"I have been stabbed and poisoned, then manipulated into putting myself and my friend into even more danger by carting this vile thing across the rest of Middle Earth.  Now I am being drugged to the point of being unable to walk across my own........"  He suddenly ran out of breath and words.  The room seemed to be expanding away from him and everything beyond his body was slowing, while his own heartbeat increased.  A hand touched his shoulder and Elrond's voice floated into his mind.

 "Breath out and then in, slowly."   The hobbit struggled to draw breathe.  "Breath out, Frodo."    Frodo complied, as Elrond started to count.   Sam's voice came from a great distance.  "What's the matter with him?"



"I think he's waking up, sir."  Sam's voice.  He seemed concerned and Frodo's befuddled mind could not work out why.  He opened his eyes and found himself staring at the ceiling.  How had he got there?  The last thing he remembered was sitting in the chair, staring into the fire.  Memory flooded back as Elrond bent over him. 

"Well, now, Master Baggins.  Are you feeling a little better?"  Frodo felt himself blushing.  Once his body had been pulled back under his control, Elrond had given him double the original dose of medicine and left Sam to put his master to bed.  He had fallen into a deep sleep within minutes. 

"What time is it?  How long have I been asleep?"  It was Lord Elrond who answered.  "It is four o'clock in the afternoon and you have slept for five hours."  Frodo drew himself into a sitting position, leaning against the headboard.  "I'm sorry.  I don't know what happened.  I feel so foolish" he apologised.  He was expecting to be chastised and told that it was high time that he pulled himself together and stopped blaming everyone else for his problems.  He did not expect to find the look of compassion and acceptance that filled the elf lord's eyes.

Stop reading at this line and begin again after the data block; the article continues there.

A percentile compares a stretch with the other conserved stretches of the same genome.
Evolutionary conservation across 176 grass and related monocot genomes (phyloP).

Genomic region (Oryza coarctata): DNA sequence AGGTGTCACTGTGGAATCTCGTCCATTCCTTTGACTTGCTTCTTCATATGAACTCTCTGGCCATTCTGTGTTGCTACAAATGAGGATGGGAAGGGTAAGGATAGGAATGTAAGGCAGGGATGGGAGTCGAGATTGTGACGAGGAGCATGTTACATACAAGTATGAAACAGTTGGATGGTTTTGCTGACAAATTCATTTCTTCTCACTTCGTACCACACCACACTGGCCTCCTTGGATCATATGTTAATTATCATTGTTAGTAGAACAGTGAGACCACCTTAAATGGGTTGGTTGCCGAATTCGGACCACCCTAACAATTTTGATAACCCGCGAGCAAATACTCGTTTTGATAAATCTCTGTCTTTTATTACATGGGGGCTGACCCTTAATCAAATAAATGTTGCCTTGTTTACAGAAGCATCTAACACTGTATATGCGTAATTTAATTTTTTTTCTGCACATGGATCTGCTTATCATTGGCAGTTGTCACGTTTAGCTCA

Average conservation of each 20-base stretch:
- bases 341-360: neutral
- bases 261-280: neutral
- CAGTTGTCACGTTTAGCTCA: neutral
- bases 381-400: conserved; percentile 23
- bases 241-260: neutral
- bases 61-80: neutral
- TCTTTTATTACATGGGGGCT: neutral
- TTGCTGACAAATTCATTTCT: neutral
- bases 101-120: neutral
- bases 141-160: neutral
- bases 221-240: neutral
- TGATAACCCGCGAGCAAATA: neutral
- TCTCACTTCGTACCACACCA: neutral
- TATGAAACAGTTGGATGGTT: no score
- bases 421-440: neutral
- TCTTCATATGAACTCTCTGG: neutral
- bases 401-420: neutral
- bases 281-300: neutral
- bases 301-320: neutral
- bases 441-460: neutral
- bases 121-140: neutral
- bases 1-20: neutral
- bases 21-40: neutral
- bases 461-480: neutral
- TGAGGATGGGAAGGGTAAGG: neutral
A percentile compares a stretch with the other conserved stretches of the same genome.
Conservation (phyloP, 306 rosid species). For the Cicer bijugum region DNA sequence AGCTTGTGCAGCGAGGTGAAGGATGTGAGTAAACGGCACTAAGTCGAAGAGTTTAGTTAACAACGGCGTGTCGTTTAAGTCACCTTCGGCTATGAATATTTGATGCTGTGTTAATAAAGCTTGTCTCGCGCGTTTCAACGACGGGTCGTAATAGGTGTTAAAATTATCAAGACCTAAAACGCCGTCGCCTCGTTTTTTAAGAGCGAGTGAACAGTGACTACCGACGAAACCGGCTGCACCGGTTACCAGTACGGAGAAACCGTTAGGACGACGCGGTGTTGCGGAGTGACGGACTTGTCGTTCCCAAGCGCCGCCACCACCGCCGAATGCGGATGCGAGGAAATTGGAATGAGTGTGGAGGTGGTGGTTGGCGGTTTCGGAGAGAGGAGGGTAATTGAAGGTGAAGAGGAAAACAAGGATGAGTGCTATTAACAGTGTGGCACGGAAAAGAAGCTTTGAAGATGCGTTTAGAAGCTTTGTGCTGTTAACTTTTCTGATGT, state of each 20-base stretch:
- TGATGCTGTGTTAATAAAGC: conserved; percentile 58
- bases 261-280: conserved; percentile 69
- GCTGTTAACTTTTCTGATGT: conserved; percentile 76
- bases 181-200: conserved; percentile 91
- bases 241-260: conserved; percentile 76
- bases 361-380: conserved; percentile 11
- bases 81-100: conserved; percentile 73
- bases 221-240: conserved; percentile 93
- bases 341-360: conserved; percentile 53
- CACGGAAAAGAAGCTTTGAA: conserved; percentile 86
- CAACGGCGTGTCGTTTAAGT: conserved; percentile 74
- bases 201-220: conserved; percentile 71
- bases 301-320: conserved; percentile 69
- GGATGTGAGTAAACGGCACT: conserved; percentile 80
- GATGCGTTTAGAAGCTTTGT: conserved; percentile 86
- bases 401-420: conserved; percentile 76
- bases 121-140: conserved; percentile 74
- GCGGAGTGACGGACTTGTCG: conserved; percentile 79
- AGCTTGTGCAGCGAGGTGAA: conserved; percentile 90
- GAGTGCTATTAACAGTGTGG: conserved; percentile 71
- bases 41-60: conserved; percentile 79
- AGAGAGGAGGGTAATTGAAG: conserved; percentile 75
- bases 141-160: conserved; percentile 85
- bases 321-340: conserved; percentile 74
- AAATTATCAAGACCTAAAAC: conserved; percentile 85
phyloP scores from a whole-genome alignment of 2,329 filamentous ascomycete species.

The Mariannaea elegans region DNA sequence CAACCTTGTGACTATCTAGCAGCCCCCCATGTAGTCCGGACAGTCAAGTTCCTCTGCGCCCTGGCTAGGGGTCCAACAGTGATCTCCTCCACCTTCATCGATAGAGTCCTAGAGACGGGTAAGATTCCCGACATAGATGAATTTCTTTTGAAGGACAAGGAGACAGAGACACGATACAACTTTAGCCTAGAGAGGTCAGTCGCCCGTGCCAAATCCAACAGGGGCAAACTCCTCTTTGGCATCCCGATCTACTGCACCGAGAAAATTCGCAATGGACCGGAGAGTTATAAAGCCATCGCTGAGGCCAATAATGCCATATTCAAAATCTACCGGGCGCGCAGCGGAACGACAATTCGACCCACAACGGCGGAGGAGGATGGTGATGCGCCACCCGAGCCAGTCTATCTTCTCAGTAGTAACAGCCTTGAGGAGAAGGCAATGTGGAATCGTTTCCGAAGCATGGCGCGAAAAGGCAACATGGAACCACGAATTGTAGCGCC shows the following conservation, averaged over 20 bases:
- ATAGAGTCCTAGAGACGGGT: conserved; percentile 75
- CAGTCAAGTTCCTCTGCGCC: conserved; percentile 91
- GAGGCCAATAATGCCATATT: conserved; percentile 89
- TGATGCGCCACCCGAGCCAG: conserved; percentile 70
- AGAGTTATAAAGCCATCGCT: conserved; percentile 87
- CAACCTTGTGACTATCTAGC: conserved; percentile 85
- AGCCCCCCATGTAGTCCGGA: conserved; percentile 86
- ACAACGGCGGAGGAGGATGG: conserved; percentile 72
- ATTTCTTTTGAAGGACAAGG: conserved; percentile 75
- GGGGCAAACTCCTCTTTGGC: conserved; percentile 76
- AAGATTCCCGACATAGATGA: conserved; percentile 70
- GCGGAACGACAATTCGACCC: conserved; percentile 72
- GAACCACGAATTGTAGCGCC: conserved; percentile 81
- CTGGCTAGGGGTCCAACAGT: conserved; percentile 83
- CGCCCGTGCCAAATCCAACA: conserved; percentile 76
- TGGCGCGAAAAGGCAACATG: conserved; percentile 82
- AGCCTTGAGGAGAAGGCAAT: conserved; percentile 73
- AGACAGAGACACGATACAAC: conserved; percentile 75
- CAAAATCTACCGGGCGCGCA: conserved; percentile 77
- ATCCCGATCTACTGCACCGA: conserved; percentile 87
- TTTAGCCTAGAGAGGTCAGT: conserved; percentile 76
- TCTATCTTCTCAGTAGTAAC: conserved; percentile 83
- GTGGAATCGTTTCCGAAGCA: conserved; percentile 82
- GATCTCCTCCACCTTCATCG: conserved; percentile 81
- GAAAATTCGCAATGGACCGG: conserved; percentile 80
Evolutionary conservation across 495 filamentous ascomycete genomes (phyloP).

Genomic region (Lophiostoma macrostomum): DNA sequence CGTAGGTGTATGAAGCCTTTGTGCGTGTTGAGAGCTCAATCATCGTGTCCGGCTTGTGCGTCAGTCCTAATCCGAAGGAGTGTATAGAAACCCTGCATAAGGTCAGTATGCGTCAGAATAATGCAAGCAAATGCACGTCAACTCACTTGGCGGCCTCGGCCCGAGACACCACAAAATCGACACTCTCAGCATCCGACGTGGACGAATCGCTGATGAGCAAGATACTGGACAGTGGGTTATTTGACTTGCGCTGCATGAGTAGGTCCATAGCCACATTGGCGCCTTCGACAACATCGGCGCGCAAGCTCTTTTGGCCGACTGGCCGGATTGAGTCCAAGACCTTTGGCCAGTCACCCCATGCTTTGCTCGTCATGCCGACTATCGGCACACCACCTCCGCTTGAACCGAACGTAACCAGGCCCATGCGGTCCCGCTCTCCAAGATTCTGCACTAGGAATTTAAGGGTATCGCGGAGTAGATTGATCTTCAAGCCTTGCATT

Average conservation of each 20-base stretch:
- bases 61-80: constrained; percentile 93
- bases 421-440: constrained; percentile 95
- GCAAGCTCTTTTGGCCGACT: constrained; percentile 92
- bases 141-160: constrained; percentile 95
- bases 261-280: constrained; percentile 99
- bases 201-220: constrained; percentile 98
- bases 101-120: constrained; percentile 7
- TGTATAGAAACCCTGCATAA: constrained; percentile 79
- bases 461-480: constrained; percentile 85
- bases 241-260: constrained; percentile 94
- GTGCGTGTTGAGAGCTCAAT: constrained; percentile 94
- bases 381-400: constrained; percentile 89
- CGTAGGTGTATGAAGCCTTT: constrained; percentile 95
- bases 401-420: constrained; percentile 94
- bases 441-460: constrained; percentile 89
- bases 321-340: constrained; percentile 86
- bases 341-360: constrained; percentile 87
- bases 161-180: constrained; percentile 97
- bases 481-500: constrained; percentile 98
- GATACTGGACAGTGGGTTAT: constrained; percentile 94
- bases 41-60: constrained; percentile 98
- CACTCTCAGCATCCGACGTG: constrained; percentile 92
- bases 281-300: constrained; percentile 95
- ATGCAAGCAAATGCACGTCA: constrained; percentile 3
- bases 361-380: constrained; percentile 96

"You have had a very trying time, Frodo and your reaction earlier was one of the reasons I have been trying to keep you quiet today."  He perched on the edge of the bed.  "As you so correctly pointed out, you have been chased, stabbed and poisoned."  His lips curved in one of his spare smiles, as he folded his arms and raised his brows. "I cannot say that I totally agree with your analysis of the rest of the events.  I have dealt with the stabbing and the poison but only time will help you come to terms with the rest."

"But, what's wrong with Mr Frodo?  Why couldn't he breathe?"  Sam's voice piped up from Frodo's other side.  Elrond half turned, folding one leg beneath him on to the bed and resting his hands on the knee.

"There is a part of all our minds that is trained to deal, instinctively, with a threat to our well being.  Its job is to prepare us to run or fight the oncoming danger.  When there is physical danger this is a good thing.  Sam, how did you feel as you stood waiting for the Nazgul to attack at Weathertop?"  

Sam's brow furrowed and he swallowed in a dry throat.  "I felt scared." 

Elrond smiled, "But how did your body feel?"  Sam thought back and shifted uncomfortably in his seat.